Power and Periphery: Studies of Gender and Religion in Africa
Considering the great cultural and religious diversity of the African continent and the dynamic role of religion at all levels of African life, Africa would seem to offer fertile ground ,for generating studies of gender and religion. However, such is not the case. In addition to the political, cultural, and academic marginalization of Africa, there are the familiar reasons adduced in other contexts--namely that several of the earlier, classic studies of African religions were conducted by European and African scholars for whom gender was not an analytical category--what Ursula King calls "sexism by omission" (King 1995: 2). This paper examines practical, as well as theoretical and methodological, problems and prospects in studies of gender and religion in the vast African context. It is an overview and reflection, rather than a systematic and comprehensive survey.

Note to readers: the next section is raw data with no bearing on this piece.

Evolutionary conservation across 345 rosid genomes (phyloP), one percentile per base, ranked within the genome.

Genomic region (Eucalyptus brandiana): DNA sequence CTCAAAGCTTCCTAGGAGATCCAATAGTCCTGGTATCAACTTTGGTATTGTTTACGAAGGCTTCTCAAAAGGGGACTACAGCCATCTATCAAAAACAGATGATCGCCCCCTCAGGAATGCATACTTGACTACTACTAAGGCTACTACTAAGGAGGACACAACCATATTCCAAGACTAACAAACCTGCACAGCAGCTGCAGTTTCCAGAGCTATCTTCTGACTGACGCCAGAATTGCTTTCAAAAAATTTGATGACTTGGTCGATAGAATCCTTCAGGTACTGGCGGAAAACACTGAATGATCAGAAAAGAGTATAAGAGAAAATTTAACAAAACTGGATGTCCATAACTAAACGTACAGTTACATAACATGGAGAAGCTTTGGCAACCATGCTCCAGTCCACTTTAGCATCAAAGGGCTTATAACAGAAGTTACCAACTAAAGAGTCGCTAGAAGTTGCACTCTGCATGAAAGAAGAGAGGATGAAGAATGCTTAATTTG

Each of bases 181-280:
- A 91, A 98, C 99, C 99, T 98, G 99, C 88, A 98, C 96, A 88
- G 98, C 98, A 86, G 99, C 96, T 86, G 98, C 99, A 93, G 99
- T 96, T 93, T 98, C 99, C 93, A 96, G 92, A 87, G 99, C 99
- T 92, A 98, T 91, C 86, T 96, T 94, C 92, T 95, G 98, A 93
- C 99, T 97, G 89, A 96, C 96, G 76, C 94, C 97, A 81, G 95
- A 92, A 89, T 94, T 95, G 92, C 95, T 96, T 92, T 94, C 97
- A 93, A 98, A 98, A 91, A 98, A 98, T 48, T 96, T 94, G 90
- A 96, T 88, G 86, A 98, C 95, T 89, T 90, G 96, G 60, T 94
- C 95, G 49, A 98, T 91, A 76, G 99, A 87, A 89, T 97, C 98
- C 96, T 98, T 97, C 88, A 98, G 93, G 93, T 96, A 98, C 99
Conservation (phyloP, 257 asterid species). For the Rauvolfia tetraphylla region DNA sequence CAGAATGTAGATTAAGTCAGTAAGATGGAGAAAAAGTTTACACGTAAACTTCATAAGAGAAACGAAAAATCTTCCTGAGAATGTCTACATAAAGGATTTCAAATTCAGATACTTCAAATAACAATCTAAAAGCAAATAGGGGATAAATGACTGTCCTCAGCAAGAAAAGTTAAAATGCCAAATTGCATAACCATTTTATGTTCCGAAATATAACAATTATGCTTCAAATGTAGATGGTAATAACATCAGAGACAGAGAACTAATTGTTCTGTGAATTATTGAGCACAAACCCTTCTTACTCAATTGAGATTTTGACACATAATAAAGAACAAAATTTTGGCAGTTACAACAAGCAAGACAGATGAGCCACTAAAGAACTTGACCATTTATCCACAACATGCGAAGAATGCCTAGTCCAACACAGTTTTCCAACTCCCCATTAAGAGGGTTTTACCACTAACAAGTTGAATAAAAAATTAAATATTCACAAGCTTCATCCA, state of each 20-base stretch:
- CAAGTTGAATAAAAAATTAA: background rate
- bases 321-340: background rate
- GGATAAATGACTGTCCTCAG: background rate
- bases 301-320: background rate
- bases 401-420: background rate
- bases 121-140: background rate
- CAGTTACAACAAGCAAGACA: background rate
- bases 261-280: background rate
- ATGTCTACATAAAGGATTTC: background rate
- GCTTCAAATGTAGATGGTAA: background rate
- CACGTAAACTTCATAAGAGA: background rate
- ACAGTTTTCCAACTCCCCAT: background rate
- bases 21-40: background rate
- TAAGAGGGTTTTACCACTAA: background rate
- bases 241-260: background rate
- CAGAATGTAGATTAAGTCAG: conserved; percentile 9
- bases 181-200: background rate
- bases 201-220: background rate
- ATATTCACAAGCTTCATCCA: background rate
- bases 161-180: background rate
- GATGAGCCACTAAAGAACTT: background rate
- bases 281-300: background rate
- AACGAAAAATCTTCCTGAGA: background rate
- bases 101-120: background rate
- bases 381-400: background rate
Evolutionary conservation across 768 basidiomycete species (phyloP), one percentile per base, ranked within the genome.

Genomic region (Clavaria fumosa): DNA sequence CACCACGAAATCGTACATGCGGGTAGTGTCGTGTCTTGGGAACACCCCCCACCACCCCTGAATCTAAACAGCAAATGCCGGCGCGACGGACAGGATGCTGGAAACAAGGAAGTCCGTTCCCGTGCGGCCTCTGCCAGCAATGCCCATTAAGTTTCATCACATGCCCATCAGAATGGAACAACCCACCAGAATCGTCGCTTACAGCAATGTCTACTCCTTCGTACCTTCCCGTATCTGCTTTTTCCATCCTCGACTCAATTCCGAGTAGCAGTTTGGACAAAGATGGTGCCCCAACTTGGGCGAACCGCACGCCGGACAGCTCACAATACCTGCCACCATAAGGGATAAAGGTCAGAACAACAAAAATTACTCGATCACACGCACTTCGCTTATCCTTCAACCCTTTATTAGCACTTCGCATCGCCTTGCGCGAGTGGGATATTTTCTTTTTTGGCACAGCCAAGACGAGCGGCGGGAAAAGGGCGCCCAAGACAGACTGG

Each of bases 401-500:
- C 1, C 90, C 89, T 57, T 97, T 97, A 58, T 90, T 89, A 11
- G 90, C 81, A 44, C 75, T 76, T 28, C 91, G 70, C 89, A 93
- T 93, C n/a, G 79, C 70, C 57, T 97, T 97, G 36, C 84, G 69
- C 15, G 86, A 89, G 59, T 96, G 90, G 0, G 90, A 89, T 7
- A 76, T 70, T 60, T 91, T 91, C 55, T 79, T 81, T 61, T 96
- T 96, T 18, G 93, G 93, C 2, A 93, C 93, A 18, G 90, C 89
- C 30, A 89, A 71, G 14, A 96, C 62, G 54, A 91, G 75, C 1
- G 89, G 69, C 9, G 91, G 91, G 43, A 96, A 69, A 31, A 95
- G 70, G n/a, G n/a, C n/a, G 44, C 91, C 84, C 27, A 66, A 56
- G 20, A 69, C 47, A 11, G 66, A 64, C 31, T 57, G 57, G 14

Rosalind Hackett. "Power and Periphery: Studies of Gender and Religion in Africa" Method & Theory in the Study of Religion 12.1-2 (2000): 238-244.